Yesterday, I shared about United Airlines’ decision to loosen dress and appearance standards for front-line employees like flight attendants and gate agents beginning this fall. While many have applauded the move, I do wonder if it reveals another dangerous lurch toward individualism that we should think carefully about before celebrating.
Don’t Uniforms Imply A Uniform Look? An Open Discussion On Airline Uniforms And Individualism
At the outset, let me state that I’m genuinely not bothered by tattoos, piercings, or even nails like this:
And if allowing more individualism in the way flight attendants, gate agents and eventually pilots dress leads to kinder, gentler, more personalized, service, then I suppose that’s a far greater good.
But as a former member of the U.S. Air Force who had to abide by strict dress and appearance standards including uniforms, grooming, facial hair, tattoos, and piercings, I must point out one value in wearing uniforms is to look uniform.
Conformity has become such a bad word, but there is tremendous value in shedding your individualism and embracing the collective…that used to be progressive. The great thing about the military and working for an international airline like United is that it does become a great melting pot of people of immensely different backgrounds, united in a common goal. In the case of airlines, that is to provide safe, efficient, and caring service to passengers and clients around the world.
What should unite United Airlines is a core vision of excellence that emphasizes consistent, professional, kind service. One way that is achieved is by wearing uniforms and maintaining grooming in a way that takes the eye off the person and instead places it on the airline and the service being provided.
Of course is it more than that. What empowers gate agents or flight attendants to provide good service is not how many body piercings or visible tattoos they have, but the tools they have to work with to provide great service.
While not mutually exclusive, I would hope United (and other airlines) would make it a point to empower their employees to fix problems and in the case of flight attendants, give them the resources to provide great service onboard. So much of morale is based upon the toolkit given from which great service can more naturally be provided.
From my perspective, the idea that current dress and appearance standards promote a white, male, heteronormative worldview are not supported by the world in which we live. The USA is a uniquely individualist society, but look around the world. Look around Latin America, Europe, and Asia. The way airline employees dress…the way people dress up in general. Is that all the result of European imperialism or is the more likely answer that human notions of professionalism are actually fairly standard and the USA is now an outlier?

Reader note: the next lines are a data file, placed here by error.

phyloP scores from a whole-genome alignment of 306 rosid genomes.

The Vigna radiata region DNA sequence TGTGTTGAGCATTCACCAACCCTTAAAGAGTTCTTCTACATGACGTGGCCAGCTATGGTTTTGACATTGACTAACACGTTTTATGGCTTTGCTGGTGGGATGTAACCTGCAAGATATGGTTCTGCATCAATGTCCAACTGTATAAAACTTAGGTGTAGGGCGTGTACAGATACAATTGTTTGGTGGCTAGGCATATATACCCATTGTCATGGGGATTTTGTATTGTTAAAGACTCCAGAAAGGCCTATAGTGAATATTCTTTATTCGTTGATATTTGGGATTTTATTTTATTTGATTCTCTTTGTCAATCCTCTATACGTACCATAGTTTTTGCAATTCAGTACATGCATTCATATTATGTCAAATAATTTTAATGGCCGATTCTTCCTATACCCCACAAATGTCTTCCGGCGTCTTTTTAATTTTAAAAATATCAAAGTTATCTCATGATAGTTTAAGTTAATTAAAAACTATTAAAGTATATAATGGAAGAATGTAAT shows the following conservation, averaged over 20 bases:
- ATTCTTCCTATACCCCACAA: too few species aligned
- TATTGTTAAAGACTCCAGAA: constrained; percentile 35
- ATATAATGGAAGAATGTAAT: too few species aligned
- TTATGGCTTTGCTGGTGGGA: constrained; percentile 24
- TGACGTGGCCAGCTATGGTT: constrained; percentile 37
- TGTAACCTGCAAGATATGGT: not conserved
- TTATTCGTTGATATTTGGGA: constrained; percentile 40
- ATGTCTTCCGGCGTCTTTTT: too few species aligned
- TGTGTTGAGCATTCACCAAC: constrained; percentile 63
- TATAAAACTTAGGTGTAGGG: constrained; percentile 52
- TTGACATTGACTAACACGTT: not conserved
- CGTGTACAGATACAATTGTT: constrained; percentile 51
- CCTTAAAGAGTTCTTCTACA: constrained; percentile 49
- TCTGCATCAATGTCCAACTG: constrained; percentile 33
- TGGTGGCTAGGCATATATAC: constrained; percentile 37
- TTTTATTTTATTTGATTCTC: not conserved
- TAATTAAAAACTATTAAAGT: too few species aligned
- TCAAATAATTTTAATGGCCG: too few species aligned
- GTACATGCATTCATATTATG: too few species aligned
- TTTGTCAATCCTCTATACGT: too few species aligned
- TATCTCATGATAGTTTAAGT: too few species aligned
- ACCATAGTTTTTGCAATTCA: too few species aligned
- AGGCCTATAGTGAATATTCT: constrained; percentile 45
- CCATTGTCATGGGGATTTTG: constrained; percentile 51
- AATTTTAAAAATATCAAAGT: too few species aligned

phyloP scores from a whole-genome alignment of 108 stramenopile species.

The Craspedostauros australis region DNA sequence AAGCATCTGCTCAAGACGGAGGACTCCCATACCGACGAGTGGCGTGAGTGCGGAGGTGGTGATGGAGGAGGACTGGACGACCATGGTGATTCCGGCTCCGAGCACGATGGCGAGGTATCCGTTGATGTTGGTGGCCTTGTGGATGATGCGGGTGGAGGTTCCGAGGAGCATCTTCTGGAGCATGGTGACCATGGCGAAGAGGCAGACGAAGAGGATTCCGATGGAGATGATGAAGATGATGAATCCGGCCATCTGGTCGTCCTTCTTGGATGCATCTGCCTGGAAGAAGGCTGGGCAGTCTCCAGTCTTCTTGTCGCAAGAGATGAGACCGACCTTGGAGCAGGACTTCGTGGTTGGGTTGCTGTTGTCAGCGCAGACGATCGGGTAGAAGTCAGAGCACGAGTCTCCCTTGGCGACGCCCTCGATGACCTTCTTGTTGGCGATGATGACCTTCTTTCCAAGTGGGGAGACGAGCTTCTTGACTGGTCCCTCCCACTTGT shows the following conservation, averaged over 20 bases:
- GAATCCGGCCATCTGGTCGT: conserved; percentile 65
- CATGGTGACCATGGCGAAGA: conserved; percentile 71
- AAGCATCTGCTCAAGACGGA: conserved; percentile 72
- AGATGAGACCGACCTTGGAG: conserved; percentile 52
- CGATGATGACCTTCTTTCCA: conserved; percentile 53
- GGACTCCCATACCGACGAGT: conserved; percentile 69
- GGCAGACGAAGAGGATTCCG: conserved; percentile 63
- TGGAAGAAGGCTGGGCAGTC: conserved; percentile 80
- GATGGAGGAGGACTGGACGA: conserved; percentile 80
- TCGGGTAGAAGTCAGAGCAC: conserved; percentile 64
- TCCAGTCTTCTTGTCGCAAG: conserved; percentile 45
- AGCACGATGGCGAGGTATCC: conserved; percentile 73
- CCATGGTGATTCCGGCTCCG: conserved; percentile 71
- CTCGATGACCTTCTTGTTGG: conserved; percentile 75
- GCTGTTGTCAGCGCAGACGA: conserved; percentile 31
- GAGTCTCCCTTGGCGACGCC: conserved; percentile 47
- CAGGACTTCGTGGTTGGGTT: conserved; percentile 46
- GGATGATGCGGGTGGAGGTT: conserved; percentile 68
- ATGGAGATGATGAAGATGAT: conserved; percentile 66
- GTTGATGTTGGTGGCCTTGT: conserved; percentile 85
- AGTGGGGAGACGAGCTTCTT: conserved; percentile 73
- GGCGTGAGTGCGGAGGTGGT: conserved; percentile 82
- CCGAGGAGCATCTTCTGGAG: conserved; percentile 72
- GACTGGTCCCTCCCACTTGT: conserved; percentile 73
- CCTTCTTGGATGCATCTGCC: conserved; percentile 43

I tend to view the “parade of horribles” as a logical fallacy, but there are practical issues as well. Where is the line drawn on tattoos and piercings? Are those huge rings allowed? If not, why not? What about religious or politically-oriented tattoos?
All of that can (and will) be figured out, but I see the loosening of dress and appearance standards like a bandaid that fails to address the root problem: strong leadership and the tools that empower workers to work the best they can.
U.S. airline employees, especially flight attendants, tend to be very dismissive of Gulf carriers. “Oh, they fire you at age 35,” or “you just become a sex object.”
I would again push back on such a characterization. True beauty is what comes out of the heart, but one reason these Middle East and Asian flight attendants are celebrated for their beauty is not because they are younger or more attractive, but because of their carefully choreographed dress and appearance. And though everyone is inherently a unique person, they don’t look different: they look the same. They look professional. They look beautiful…and it has nothing to do with the number of wrinkles on their face.
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Ultimately, I’m not going to lose sleep over seeing how many tattoos or earrings a flight attendant or gate agent has. All I’m looking for is kind, caring service. But I’m not sure the way to achieve that goal is to promote individualism. Instead, I think there is substantial merit in promoting a collective look versus a personal one.
What do you think? Should individualism be embraced in airline uniforms? What is the end goal?